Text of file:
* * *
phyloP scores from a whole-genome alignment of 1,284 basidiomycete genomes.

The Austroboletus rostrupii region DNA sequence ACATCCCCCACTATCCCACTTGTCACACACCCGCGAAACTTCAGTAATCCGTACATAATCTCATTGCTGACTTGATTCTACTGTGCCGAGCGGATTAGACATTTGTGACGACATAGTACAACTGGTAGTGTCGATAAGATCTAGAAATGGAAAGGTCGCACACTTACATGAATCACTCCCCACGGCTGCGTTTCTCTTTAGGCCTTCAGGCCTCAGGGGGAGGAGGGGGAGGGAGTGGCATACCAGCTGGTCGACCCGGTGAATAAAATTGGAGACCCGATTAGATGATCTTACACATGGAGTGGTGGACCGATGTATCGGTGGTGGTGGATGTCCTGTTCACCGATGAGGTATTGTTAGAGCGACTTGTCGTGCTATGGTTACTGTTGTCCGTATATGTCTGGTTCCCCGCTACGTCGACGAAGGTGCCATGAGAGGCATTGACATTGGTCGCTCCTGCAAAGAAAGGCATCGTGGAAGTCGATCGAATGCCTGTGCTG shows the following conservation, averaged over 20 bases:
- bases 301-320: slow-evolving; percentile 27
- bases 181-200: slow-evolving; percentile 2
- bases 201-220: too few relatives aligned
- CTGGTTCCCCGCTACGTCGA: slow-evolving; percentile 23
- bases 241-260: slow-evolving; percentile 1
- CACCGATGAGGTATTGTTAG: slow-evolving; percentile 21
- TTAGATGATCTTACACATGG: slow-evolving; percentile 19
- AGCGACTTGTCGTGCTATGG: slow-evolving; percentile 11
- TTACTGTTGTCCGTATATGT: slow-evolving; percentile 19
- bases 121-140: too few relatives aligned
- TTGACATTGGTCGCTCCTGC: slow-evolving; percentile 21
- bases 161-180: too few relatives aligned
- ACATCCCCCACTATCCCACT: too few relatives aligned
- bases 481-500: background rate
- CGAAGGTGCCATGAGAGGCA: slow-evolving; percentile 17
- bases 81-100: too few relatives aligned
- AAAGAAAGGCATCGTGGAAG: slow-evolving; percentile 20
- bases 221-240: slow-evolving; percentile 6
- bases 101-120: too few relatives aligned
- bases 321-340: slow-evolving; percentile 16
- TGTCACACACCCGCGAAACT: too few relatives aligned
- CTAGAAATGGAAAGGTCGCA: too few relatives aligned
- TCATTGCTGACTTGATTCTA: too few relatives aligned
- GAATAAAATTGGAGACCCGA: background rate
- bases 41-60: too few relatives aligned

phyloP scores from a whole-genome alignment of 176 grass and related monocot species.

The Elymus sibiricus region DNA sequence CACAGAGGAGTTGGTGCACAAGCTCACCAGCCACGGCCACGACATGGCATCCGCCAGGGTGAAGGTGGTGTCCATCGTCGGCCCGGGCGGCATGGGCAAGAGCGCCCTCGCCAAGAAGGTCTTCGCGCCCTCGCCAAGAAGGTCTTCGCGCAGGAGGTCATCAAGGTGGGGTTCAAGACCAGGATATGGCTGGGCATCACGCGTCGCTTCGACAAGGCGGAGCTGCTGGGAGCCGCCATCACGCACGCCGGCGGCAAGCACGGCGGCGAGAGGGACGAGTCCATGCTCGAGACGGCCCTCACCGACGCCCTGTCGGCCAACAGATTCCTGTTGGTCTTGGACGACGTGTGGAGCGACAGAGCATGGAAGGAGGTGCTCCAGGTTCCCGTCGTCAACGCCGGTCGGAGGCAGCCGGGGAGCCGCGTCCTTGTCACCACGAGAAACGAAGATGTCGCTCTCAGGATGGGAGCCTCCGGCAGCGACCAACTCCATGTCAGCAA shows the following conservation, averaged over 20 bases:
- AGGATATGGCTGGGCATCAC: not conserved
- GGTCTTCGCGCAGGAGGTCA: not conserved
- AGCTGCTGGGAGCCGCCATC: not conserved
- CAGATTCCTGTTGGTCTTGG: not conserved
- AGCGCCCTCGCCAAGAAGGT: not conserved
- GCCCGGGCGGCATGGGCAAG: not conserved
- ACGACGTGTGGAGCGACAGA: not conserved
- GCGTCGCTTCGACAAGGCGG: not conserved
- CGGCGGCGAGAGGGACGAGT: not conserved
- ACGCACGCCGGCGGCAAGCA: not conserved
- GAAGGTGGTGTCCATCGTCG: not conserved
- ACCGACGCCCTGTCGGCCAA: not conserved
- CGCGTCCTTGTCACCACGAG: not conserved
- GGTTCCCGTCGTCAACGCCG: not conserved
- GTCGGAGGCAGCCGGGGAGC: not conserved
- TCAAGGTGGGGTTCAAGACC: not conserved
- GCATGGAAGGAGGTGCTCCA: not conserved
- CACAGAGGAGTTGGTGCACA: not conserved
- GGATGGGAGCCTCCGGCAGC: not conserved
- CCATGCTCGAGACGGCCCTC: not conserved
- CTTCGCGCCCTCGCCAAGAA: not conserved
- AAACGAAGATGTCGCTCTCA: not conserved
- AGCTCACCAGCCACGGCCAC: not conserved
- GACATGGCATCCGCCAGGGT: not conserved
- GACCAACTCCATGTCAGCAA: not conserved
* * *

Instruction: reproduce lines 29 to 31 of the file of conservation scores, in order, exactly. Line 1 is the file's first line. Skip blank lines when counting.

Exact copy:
The Elymus sibiricus region DNA sequence CACAGAGGAGTTGGTGCACAAGCTCACCAGCCACGGCCACGACATGGCATCCGCCAGGGTGAAGGTGGTGTCCATCGTCGGCCCGGGCGGCATGGGCAAGAGCGCCCTCGCCAAGAAGGTCTTCGCGCCCTCGCCAAGAAGGTCTTCGCGCAGGAGGTCATCAAGGTGGGGTTCAAGACCAGGATATGGCTGGGCATCACGCGTCGCTTCGACAAGGCGGAGCTGCTGGGAGCCGCCATCACGCACGCCGGCGGCAAGCACGGCGGCGAGAGGGACGAGTCCATGCTCGAGACGGCCCTCACCGACGCCCTGTCGGCCAACAGATTCCTGTTGGTCTTGGACGACGTGTGGAGCGACAGAGCATGGAAGGAGGTGCTCCAGGTTCCCGTCGTCAACGCCGGTCGGAGGCAGCCGGGGAGCCGCGTCCTTGTCACCACGAGAAACGAAGATGTCGCTCTCAGGATGGGAGCCTCCGGCAGCGACCAACTCCATGTCAGCAA shows the following conservation, averaged over 20 bases:
- AGGATATGGCTGGGCATCAC: not conserved
- GGTCTTCGCGCAGGAGGTCA: not conserved